We first became aware of the explicit nature of “Into the River” a week before the awards were announced – at which point we insisted that a label reading “Parental Advisory: Explicit Content” be prominently affixed to all copies at the point of sale and in libraries, and that the explicit nature of this content be highlighted in the media statement announcing the awards. Booksellers New Zealand agreed to meet these requirements.

We have also relayed to Booksellers New Zealand our concerns that the explicit nature of this book may tend to undermine the public goodwill which traditionally accompanies the Children’s Book of the Year Awards, and correspondence we have subsequently received from the public reinforces the validity of that concern.

Our discussions with the event organisers are ongoing.

To the following stance:
Brian Roche has considered the issues you and others have raised, and has asked me to convey the following comments:

New Zealand Post’s role in the Children’s Book Awards is solely as a sponsor, alongside Creative New Zealand.  Booksellers New Zealand (an organisation which is wholly independent of New Zealand Post) administers and manages the judging process. The sponsors have no role in selecting the finalists or the awardees – and do not have any power to veto or disqualify the decisions reached by the independent judges.  

For our part, we have expressed our strong concerns with Booksellers New Zealand over the potential for the judges’ decision to undermine the enormous public goodwill which has traditionally accompanied these Awards – and to distract from its core aim which is to celebrate writing which inspires a love of reading in our nation’s children.  

We acknowledge that there are a number of lessons arising from the decision of the judges and to that end New Zealand Post is currently in discussions with Booksellers New Zealand.  It would be inappropriate to make any further comment before that process is completed.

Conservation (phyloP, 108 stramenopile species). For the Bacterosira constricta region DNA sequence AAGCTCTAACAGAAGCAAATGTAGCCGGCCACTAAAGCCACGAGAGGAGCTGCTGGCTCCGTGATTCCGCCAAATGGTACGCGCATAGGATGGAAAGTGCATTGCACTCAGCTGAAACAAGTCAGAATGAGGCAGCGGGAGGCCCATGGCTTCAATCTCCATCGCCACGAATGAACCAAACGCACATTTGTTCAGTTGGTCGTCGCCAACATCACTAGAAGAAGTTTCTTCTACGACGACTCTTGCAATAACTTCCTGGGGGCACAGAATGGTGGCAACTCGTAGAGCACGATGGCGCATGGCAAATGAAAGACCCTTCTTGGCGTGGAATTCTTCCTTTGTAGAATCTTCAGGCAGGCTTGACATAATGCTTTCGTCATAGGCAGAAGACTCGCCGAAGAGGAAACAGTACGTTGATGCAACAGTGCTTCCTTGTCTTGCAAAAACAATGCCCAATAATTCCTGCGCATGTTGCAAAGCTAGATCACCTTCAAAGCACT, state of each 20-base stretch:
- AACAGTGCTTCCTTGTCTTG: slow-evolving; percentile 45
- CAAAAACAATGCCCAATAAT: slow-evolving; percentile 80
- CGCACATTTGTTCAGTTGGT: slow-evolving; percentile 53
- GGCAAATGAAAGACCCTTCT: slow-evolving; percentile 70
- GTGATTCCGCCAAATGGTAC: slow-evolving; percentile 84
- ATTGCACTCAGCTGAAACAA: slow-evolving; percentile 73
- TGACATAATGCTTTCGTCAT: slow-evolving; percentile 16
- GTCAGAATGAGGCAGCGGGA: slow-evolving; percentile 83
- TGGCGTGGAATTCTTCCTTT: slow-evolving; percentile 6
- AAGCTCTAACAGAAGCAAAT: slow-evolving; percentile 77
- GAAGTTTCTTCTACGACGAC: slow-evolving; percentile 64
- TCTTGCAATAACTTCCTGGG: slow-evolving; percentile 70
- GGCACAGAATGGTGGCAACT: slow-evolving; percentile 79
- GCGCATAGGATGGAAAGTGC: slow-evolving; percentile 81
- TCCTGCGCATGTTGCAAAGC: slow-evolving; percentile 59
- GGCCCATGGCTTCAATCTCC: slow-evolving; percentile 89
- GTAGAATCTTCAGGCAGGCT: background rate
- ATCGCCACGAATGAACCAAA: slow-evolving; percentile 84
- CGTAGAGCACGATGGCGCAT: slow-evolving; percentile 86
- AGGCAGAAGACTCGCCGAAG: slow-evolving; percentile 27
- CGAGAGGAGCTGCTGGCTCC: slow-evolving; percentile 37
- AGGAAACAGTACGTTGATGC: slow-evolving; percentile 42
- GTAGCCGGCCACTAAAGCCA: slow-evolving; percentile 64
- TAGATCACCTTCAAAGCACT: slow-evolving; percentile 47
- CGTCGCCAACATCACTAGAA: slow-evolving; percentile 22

However, our youth need a stronger voice of rational thinking than that. The sponsors have every power to pull their funding from independent judges that have completely lost touch with what CHILDREN LITERATURE is and should be.

NZ Post Endorses Child Porn

I couldn’t believe it myself – surely NZ Post would not want to be associated with child porn?  New Zealand Post supports porn

Apparently so.

Of course I should add that they did make a couple of stipulations before allowing their name to be connected to child porn.  In their own words:

We first became aware of the explicit nature of “Into the River” a week before the awards were announced – at which point we insisted that a label reading “Parental Advisory: Explicit Content” be prominently affixed to all copies at the point of sale and in libraries, and that the explicit nature of this content be highlighted in the media statement announcing the awards. Booksellers New Zealand agreed to meet these requirements.

So if you want sponsorship by NZ Post for promoting child porn all you have to do is make sure it is correctly labeled.  Because obviously a book in a children’s library labeled R18 is not going to draw attention from younger readers!

I am really looking forward to seeing NZ Post sponsoring the Boobs On Bikes parades around the country.  No doubt this will be followed up by Teens On Poles. In fact why stop at porn industry domination, NZ Post might as well dominate the drug industry as they have the perfect supply chain in place.

Perhaps they were just duped by the official sounding name of the organization that they decided to back. After all the New Zealand Post Children’s Book Awards sounds harmless enough.  It also carries the names of famous NZ children’s book authors such Magaret Mahy. Perhaps they didn’t realize the depth of depravity that exists in the NZ children’s publishing scene.

You certainly wouldn’t expect such depravity if all you did was glance at the awards Facebook page. No sir, they don’t even allow excerpts of their children’s porn to be posted on the page because it might offend some of their more sensitive supporters. I am not sure who is going to be offended, after all these books are  recommended reading for children. Perhaps pre-school children might be browsing the page?

I have been informed that it is better for children to be reading about pornographic experiences, drug use, and other debortury than experiencing it in the “real world,” by supporters of the book awards.  I guess this means that future winners of the NZ Post Childrens Book Awards will delve into all manner of depravity because they think they are entitled to expose children to this in print so they don’t have to experience it in the flesh.

I am sure NZ Post will be only too happy to accommodate correctly labeled books on child bestiality,  sex with infants, and every other disgusting thing imaginable. In their own words “New Zealand Post is committed to helping children learn and explore.”